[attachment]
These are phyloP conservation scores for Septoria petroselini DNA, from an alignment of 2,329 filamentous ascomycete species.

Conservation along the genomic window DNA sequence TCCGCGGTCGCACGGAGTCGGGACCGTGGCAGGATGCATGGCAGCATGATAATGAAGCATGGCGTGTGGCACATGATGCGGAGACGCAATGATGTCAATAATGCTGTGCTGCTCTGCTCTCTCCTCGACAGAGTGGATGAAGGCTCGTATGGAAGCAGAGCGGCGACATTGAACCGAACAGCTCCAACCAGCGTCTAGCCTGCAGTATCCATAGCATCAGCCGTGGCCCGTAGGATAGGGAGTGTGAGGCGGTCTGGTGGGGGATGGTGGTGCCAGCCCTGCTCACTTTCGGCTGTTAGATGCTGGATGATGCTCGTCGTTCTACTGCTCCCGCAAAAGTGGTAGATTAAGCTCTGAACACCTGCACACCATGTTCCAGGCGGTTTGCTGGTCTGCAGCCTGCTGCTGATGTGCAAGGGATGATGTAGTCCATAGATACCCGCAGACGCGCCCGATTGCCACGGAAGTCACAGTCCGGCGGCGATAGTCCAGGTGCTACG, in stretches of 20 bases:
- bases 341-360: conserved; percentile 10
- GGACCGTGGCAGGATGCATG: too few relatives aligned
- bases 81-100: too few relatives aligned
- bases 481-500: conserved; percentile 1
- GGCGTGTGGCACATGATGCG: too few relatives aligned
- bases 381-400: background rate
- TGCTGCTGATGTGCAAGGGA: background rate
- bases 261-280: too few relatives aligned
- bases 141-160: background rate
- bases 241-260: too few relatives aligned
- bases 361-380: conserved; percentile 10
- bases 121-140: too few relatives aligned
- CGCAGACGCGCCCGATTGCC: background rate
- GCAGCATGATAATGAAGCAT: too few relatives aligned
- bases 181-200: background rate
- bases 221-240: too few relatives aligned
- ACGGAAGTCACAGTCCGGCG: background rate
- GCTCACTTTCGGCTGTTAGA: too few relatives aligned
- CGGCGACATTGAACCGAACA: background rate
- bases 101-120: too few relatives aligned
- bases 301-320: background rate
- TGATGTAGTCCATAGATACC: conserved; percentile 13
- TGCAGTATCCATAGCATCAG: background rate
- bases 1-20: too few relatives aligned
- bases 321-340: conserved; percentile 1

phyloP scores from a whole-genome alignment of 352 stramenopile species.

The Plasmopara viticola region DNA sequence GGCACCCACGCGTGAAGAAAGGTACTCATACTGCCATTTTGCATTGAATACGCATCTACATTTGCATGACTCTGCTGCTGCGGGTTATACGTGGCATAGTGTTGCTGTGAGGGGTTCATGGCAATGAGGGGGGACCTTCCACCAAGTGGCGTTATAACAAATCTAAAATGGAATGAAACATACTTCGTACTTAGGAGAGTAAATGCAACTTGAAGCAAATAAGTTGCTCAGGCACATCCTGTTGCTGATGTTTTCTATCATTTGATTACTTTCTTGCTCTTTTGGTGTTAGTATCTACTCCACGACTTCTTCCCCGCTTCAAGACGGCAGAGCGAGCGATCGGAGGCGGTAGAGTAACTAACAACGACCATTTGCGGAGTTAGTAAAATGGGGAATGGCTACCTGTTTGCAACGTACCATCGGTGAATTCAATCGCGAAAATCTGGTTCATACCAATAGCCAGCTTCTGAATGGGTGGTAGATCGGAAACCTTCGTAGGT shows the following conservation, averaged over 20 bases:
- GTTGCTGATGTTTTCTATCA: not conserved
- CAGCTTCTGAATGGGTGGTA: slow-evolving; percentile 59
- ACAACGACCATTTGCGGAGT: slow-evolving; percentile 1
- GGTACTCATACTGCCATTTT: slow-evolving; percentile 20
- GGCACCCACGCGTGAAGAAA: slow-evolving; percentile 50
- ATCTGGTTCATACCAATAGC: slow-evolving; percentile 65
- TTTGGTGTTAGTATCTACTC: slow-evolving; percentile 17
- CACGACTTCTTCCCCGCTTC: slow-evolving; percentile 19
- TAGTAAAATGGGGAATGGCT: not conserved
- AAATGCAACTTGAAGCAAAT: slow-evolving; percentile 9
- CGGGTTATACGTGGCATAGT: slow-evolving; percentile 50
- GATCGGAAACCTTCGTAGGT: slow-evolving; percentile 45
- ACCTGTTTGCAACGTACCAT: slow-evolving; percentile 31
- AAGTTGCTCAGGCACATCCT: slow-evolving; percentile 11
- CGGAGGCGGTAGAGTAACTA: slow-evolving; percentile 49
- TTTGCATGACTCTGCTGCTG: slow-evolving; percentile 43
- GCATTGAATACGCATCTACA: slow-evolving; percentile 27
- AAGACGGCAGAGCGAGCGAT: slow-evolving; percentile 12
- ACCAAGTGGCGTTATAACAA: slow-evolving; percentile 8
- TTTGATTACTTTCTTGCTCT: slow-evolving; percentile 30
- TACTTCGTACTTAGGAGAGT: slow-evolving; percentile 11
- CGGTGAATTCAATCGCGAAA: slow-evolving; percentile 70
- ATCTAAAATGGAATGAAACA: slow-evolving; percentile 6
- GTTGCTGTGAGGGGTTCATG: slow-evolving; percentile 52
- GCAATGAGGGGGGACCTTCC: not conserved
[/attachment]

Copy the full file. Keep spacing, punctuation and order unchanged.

These are phyloP conservation scores for Septoria petroselini DNA, from an alignment of 2,329 filamentous ascomycete species.

Conservation along the genomic window DNA sequence TCCGCGGTCGCACGGAGTCGGGACCGTGGCAGGATGCATGGCAGCATGATAATGAAGCATGGCGTGTGGCACATGATGCGGAGACGCAATGATGTCAATAATGCTGTGCTGCTCTGCTCTCTCCTCGACAGAGTGGATGAAGGCTCGTATGGAAGCAGAGCGGCGACATTGAACCGAACAGCTCCAACCAGCGTCTAGCCTGCAGTATCCATAGCATCAGCCGTGGCCCGTAGGATAGGGAGTGTGAGGCGGTCTGGTGGGGGATGGTGGTGCCAGCCCTGCTCACTTTCGGCTGTTAGATGCTGGATGATGCTCGTCGTTCTACTGCTCCCGCAAAAGTGGTAGATTAAGCTCTGAACACCTGCACACCATGTTCCAGGCGGTTTGCTGGTCTGCAGCCTGCTGCTGATGTGCAAGGGATGATGTAGTCCATAGATACCCGCAGACGCGCCCGATTGCCACGGAAGTCACAGTCCGGCGGCGATAGTCCAGGTGCTACG, in stretches of 20 bases:
- bases 341-360: conserved; percentile 10
- GGACCGTGGCAGGATGCATG: too few relatives aligned
- bases 81-100: too few relatives aligned
- bases 481-500: conserved; percentile 1
- GGCGTGTGGCACATGATGCG: too few relatives aligned
- bases 381-400: background rate
- TGCTGCTGATGTGCAAGGGA: background rate
- bases 261-280: too few relatives aligned
- bases 141-160: background rate
- bases 241-260: too few relatives aligned
- bases 361-380: conserved; percentile 10
- bases 121-140: too few relatives aligned
- CGCAGACGCGCCCGATTGCC: background rate
- GCAGCATGATAATGAAGCAT: too few relatives aligned
- bases 181-200: background rate
- bases 221-240: too few relatives aligned
- ACGGAAGTCACAGTCCGGCG: background rate
- GCTCACTTTCGGCTGTTAGA: too few relatives aligned
- CGGCGACATTGAACCGAACA: background rate
- bases 101-120: too few relatives aligned
- bases 301-320: background rate
- TGATGTAGTCCATAGATACC: conserved; percentile 13
- TGCAGTATCCATAGCATCAG: background rate
- bases 1-20: too few relatives aligned
- bases 321-340: conserved; percentile 1

phyloP scores from a whole-genome alignment of 352 stramenopile species.

The Plasmopara viticola region DNA sequence GGCACCCACGCGTGAAGAAAGGTACTCATACTGCCATTTTGCATTGAATACGCATCTACATTTGCATGACTCTGCTGCTGCGGGTTATACGTGGCATAGTGTTGCTGTGAGGGGTTCATGGCAATGAGGGGGGACCTTCCACCAAGTGGCGTTATAACAAATCTAAAATGGAATGAAACATACTTCGTACTTAGGAGAGTAAATGCAACTTGAAGCAAATAAGTTGCTCAGGCACATCCTGTTGCTGATGTTTTCTATCATTTGATTACTTTCTTGCTCTTTTGGTGTTAGTATCTACTCCACGACTTCTTCCCCGCTTCAAGACGGCAGAGCGAGCGATCGGAGGCGGTAGAGTAACTAACAACGACCATTTGCGGAGTTAGTAAAATGGGGAATGGCTACCTGTTTGCAACGTACCATCGGTGAATTCAATCGCGAAAATCTGGTTCATACCAATAGCCAGCTTCTGAATGGGTGGTAGATCGGAAACCTTCGTAGGT shows the following conservation, averaged over 20 bases:
- GTTGCTGATGTTTTCTATCA: not conserved
- CAGCTTCTGAATGGGTGGTA: slow-evolving; percentile 59
- ACAACGACCATTTGCGGAGT: slow-evolving; percentile 1
- GGTACTCATACTGCCATTTT: slow-evolving; percentile 20
- GGCACCCACGCGTGAAGAAA: slow-evolving; percentile 50
- ATCTGGTTCATACCAATAGC: slow-evolving; percentile 65
- TTTGGTGTTAGTATCTACTC: slow-evolving; percentile 17
- CACGACTTCTTCCCCGCTTC: slow-evolving; percentile 19
- TAGTAAAATGGGGAATGGCT: not conserved
- AAATGCAACTTGAAGCAAAT: slow-evolving; percentile 9
- CGGGTTATACGTGGCATAGT: slow-evolving; percentile 50
- GATCGGAAACCTTCGTAGGT: slow-evolving; percentile 45
- ACCTGTTTGCAACGTACCAT: slow-evolving; percentile 31
- AAGTTGCTCAGGCACATCCT: slow-evolving; percentile 11
- CGGAGGCGGTAGAGTAACTA: slow-evolving; percentile 49
- TTTGCATGACTCTGCTGCTG: slow-evolving; percentile 43
- GCATTGAATACGCATCTACA: slow-evolving; percentile 27
- AAGACGGCAGAGCGAGCGAT: slow-evolving; percentile 12
- ACCAAGTGGCGTTATAACAA: slow-evolving; percentile 8
- TTTGATTACTTTCTTGCTCT: slow-evolving; percentile 30
- TACTTCGTACTTAGGAGAGT: slow-evolving; percentile 11
- CGGTGAATTCAATCGCGAAA: slow-evolving; percentile 70
- ATCTAAAATGGAATGAAACA: slow-evolving; percentile 6
- GTTGCTGTGAGGGGTTCATG: slow-evolving; percentile 52
- GCAATGAGGGGGGACCTTCC: not conserved